The Pickett Children
Original Author: Unknown
Created: post-1931
Medium: Painting
Publisher: The Museum of the Confederacy

The Pickett Children, George and Corbell

A portrait on ivory captures George Jr. (left) and Corbell Pickett, the sons of George and LaSalle Pickett. This painting by Washington, D.C., native Mathilde Mueden Leisenring, a one-time instructor at the Corcoran Gallery of Art, was probably based on a photograph as it was created some years after Corbell's death. LaSalle described her youngest son as a Christ-like figure—as well as an unbelievably precious eight-year-old—in his final days. According to her 1917 book, What Happened To Me, her son planned details of his own funeral while on his deathbed on Good Friday in 1874, choosing his pallbearers and asking his parents to throw flowers on his grave and to dress in white. In her telling, Corbell died dramatically on Easter Sunday (though there is some dispute as to whether he actually died on that day): "Through the open window the voices were sounding 'Christ is risen' as he turned his head and laid his face against mine and reached out his little hand to my Soldier and [his nurse] Mary. I felt his spirit flutter and go."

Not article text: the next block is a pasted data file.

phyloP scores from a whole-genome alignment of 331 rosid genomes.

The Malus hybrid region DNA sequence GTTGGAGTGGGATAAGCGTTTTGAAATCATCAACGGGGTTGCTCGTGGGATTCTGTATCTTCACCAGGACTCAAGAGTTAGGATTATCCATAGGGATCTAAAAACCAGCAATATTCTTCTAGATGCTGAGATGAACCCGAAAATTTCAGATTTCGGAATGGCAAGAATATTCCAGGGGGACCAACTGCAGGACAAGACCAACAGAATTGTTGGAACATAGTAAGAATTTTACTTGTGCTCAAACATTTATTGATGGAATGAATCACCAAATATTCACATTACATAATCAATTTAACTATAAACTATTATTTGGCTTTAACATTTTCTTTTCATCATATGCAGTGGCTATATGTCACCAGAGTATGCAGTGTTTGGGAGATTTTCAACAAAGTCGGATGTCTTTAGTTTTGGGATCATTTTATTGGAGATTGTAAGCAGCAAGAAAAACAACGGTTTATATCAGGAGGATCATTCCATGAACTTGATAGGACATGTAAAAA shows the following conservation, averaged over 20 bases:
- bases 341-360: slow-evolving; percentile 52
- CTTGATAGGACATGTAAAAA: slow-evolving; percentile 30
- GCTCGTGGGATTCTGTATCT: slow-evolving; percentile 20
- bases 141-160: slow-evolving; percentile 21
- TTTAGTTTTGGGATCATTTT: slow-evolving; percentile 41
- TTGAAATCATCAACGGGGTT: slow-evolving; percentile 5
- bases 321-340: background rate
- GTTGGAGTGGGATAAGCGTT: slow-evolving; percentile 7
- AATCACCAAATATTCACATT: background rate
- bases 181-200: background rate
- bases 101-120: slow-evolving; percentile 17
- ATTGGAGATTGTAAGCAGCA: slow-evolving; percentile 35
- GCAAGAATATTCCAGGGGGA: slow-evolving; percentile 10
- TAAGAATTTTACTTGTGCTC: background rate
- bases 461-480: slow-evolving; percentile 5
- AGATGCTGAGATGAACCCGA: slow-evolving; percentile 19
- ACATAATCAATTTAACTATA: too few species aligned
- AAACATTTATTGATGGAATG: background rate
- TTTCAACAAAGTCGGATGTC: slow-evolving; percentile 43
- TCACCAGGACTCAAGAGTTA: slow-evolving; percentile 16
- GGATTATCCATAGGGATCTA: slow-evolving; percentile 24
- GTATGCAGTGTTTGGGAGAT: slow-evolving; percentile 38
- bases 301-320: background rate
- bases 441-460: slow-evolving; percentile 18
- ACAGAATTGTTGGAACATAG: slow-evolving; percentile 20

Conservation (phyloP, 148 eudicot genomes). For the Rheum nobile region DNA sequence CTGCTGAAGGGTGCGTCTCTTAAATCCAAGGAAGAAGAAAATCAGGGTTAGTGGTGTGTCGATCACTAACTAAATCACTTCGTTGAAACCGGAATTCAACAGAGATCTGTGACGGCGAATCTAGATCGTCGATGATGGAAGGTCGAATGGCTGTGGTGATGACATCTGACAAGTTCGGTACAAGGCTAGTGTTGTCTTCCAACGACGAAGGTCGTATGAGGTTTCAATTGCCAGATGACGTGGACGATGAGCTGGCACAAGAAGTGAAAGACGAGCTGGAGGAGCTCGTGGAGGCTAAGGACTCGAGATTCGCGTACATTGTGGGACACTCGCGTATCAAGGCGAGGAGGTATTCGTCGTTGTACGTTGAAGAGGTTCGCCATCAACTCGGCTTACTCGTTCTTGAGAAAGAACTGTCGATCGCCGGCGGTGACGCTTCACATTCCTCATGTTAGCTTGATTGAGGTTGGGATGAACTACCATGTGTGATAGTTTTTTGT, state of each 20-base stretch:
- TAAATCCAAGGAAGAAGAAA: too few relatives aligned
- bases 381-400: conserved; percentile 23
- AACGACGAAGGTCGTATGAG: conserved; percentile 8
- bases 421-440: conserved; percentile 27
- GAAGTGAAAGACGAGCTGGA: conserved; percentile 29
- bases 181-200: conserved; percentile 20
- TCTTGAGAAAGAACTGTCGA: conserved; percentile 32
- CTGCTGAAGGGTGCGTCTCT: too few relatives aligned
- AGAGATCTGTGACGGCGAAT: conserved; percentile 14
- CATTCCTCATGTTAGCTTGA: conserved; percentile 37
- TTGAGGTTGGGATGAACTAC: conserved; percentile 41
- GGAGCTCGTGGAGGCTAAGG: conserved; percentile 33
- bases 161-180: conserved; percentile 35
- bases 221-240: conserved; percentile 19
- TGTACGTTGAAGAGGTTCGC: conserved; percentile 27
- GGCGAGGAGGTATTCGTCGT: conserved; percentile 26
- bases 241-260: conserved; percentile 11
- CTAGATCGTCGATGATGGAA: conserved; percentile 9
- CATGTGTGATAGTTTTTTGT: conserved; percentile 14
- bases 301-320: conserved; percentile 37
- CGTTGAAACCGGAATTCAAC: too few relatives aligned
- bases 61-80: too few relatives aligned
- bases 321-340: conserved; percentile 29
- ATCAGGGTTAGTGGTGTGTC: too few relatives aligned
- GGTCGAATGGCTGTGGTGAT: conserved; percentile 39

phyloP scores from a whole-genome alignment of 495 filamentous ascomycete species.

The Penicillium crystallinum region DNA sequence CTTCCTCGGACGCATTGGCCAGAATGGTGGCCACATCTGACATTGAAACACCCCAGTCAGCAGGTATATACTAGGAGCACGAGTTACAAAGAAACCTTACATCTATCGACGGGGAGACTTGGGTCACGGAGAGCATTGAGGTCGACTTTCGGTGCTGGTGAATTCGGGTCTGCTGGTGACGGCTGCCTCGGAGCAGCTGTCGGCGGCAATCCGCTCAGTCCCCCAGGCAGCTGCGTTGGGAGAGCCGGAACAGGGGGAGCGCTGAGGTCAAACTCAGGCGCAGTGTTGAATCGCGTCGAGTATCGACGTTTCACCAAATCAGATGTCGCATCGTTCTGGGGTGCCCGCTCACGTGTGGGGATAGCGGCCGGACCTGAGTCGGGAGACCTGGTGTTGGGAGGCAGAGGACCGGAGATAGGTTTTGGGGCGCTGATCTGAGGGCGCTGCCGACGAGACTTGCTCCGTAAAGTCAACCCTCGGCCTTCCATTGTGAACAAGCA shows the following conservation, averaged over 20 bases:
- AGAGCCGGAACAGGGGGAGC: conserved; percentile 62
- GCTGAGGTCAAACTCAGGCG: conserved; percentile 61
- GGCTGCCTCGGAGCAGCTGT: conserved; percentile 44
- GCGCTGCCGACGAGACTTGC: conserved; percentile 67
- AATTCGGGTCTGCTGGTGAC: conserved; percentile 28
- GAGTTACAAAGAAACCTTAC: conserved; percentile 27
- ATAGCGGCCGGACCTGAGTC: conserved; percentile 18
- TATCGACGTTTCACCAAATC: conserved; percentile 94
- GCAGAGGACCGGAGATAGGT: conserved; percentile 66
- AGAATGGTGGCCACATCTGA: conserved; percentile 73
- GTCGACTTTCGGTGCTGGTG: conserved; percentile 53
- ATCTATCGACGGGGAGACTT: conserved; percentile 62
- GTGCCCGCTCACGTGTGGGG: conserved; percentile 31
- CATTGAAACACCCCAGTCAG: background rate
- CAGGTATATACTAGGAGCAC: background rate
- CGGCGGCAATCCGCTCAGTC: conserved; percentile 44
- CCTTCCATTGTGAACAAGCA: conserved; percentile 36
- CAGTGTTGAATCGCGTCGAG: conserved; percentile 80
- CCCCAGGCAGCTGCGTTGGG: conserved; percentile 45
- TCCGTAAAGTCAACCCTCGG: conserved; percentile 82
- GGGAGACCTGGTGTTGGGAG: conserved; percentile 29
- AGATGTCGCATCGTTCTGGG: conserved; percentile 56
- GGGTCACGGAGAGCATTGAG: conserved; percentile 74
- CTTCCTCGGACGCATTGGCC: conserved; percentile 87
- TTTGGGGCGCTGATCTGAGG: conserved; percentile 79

George Pickett Jr. survived to adulthood, though he preceded his mother in death. A career soldier, Major Pickett was serving in the Philippines in 1911 when he fatally contracted yellow fever. Forty-six-year old George Pickett Jr. was buried in Arlington National Cemetery.